Yesh Atid leader Yair Lapid and Yamina chairman Naftali Bennett have reportedly reached a “breakthrough” in their discussions on forming a joint government to remove Prime Minister Binyamin Netanyahu from power, Kan News reported Sunday evening.
According to multiple media reports, Lapid – whose party has 17 seats – has agreed to allow Bennett – whose Yamina has seven seats – to serve as Prime Minister first, in a potential power-sharing agreement between them, during talks on Motzoei Shabbos.
The meeting followed Bennett’s meeting with Netanyahu on Friday.
According to Kan, Lapid told close associates following that meeting that “there are significant developments in the talks with Bennett and I assess that we will be be able to form a coalition with him.”
The proposed power-sharing government between Lapid and Bennett would be a slim one, with a maximum of 18 ministers: nine for right-wing Bennett, centrist Blue and White’s Benny Gantz and right-wing New Hope’s Gideon Sa’ar on one side, and nine for Lapid and others on the center-left, Channel 12 reported.
According to Channel 12, Bennett is still deciding whether he wants to be prime minister in such a government, or back Netanyahu and likely take the country to a fifth election, as Netanyahu does not appear to have any path to forming a coalition.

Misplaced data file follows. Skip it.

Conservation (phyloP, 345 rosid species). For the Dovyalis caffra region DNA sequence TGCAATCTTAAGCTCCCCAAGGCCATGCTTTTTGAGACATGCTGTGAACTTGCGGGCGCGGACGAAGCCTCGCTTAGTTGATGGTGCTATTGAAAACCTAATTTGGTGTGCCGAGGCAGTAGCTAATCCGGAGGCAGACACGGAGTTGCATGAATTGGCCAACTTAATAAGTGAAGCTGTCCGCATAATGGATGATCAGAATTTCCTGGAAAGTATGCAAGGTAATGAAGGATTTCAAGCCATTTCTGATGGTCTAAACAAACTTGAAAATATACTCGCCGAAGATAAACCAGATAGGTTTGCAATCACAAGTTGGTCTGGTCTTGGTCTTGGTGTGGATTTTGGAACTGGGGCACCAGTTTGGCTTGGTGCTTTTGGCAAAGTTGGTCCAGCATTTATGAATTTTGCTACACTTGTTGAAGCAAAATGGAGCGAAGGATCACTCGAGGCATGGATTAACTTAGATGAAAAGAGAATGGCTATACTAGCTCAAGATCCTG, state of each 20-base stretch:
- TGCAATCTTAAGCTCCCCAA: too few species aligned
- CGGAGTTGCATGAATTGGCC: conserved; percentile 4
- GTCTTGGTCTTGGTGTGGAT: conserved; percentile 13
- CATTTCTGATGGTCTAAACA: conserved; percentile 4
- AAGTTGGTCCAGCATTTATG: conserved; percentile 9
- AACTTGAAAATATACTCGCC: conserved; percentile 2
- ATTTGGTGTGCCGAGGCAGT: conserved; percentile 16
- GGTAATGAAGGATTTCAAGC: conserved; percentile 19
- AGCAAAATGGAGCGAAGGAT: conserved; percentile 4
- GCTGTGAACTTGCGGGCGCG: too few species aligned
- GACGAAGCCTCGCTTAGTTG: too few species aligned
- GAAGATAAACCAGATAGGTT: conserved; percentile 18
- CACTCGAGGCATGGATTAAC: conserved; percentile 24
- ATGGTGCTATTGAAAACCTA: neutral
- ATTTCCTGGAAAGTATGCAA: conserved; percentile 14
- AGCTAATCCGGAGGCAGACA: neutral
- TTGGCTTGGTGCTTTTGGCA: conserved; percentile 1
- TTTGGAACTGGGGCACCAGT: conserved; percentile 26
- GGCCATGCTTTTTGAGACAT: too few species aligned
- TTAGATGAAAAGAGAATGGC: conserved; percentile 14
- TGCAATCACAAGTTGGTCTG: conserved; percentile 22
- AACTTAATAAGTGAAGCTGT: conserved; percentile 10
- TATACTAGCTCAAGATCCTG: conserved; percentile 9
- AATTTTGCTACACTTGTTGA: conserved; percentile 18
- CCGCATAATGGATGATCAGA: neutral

Bennett has refrained from backing either Netanyahu or his rivals after the inconclusive election, positioning him as a potential kingmaker.
Both blocs appear to need the support of Yamina and the Islamist Ra’am party to secure a majority. Ra’am, the smallest party in the incoming Knesset with four seats, said it had not decided on who to back for premier after a weekend party meeting.
According to a separate report on Channel 12, citing allies of the Yamina leader, Bennett would prefer a full right-wing government led by Netanyahu, but that does not currently seem possible. His second choice would be a right-wing government led by Netanyahu with the outside support of the Islamist Arab Ra’am party, but that has been ruled out by Religious Zionism’s Betzalel Smotrich. His third choice would be a partnership with Lapid and the center-left, in which Bennett himself serves as prime minister. The report said that Bennett prefers, as a last resort, a government with Lapid over a fifth election.
A decision by Bennett to agree to a deal with Lapid could lead most of the center-left parties to recommend Bennett as prime minister when they meet with President Reuven Rivlin on Monday to nominate a candidate to form a governing coalition.
The parties elected to the Knesset will meet with Rivlin on Monday to give their recommendations for prime minister. Rivlin is expected to announce on Wednesday which candidate will be given the mandate to attempt to form a government.
In addition to Yamina and Ra’am, Sa’ar’s New Hope has yet to announce which candidate it will endorse on Monday, but has ruled out both Netanyahu and Lapid.